Just like you, we’re all language lovers at MosaLingua. What languages have you always dreamed of learning? Or what language would be the most practical for you to learn? We asked our readers and MosaLingua users which languages interest them the most and we’ve made a short summary of your responses. Then we’ll use your feedback to develop Is your next language in the lineup?
Survey Results: What Language Do You Want to Learn Next?
We don’t just like languages at MosaLingua – we love them! So offering 9 languages to our readers and users just isn’t enough. We wanted to get your input on the subject to help us adapt our app to your needs and interests. Your opinion matters most to us!
We gathered a little over 300 responses to our question: What language should we add to the MosaLingua app next? Your responses were both interesting and unexpected. Have a look at the results below:
A poll to help us choose our next language to develop is still open. You can still give us your input!
🙂 Please don’t vote for the same language more than once; only one vote will be counted.
More About Your Top 10 Responses!
We weren’t surprised to find Arabic in the top five. People speak Arabic as a native language on 3 continents: Africa, Asia, and Europe. It’s the 5th most spoken language in the world.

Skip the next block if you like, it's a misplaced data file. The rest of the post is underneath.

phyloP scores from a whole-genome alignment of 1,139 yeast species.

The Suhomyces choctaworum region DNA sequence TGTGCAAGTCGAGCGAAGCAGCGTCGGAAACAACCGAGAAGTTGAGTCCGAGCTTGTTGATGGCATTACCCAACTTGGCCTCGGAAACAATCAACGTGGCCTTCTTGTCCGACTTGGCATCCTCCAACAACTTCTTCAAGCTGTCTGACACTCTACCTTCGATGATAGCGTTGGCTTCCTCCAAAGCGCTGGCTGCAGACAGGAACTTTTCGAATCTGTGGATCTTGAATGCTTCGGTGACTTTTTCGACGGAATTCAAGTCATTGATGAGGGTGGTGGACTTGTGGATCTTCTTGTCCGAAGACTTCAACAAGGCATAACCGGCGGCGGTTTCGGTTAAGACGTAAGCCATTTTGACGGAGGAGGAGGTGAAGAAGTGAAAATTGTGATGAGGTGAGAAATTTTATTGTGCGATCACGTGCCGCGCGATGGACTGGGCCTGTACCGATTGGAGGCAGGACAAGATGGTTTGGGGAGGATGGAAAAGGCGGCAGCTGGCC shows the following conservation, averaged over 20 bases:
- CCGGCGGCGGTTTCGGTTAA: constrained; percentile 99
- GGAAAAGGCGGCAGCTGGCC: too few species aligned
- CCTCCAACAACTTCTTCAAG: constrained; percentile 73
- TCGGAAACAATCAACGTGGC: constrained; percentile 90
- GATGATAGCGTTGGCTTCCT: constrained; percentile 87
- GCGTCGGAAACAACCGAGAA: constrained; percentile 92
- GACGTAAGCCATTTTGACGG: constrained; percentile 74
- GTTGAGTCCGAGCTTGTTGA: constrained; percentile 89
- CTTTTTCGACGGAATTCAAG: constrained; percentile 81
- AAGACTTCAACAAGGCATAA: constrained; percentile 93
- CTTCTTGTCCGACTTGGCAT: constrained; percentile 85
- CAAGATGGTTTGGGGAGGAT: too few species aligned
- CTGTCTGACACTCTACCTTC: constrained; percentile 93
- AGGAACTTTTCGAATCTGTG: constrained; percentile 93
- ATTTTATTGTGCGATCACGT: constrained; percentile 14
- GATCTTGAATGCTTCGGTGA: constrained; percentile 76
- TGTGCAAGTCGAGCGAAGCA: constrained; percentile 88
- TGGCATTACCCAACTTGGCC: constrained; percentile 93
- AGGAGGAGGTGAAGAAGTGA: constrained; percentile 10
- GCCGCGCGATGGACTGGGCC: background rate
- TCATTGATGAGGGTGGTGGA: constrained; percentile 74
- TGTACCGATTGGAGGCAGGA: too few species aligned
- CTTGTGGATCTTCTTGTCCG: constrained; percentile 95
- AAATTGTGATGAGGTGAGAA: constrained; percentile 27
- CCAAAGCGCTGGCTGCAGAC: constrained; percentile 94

A whopping 24.9% of you chose it and we’re honestly very excited that you did. It’s a gorgeous language that allows those who speak it to tap into extremely rich cultures around the world.
There are also several other advantages to understanding and speaking the language. In fact, you’ll be able to travel to and explore about 20 different countries where Arabic is the official language – there’s Egypt, Algeria, Qatar, and Lebanon to name just a few. You’ll be able to delve into the riches of many ancient cultures whose innovations are part of our daily life.
What’s more, Arabic is spoken in many countries that play an important role in international affairs, such as Saudi Arabia, Egypt, Morocco, and the United Arab Emirates. Each of these countries is a key actor in global economics. Businesses seeking commercial partnerships and investments in these countries have to be able to communicate effectively with their local partners.
By learning Arabic, you’ll be in a great position to connect yourself with companies and organizations around the world, increasing your chances of finding success in the international job market.
Next in the ranking, with 10.2% of the vote, came European Portuguese. You may not know this, but we already offer Brazilian Portuguese on our app. We decided to choose this variant because it’s more prevalent around the world. In fact, it’s the native language of 208 million people, and one of the top 10 most spoken languages in the world. Portuguese is not only the official language in Portugal and Brazil, but it’s also spoken in Angola, Cape Verde, Guinea-Bissau, Equatorial Guinea, Macao (China), Mozambique, São Tomé and Príncipe, East Timor, and Goa (India).
Portuguese is also an official language of the European Union. So yes, this beautiful language can be a very practical one to learn!
It’s important to note, that the Portuguese and Brazilian variants of this language use the same structure. Their vocabularies are pretty similar, as well. If you have experience with French, Spanish, or Italian, you’ll have a leg up! The shared roots between these languages can make them a bit easier to pick up, at least initially. So what are you waiting for?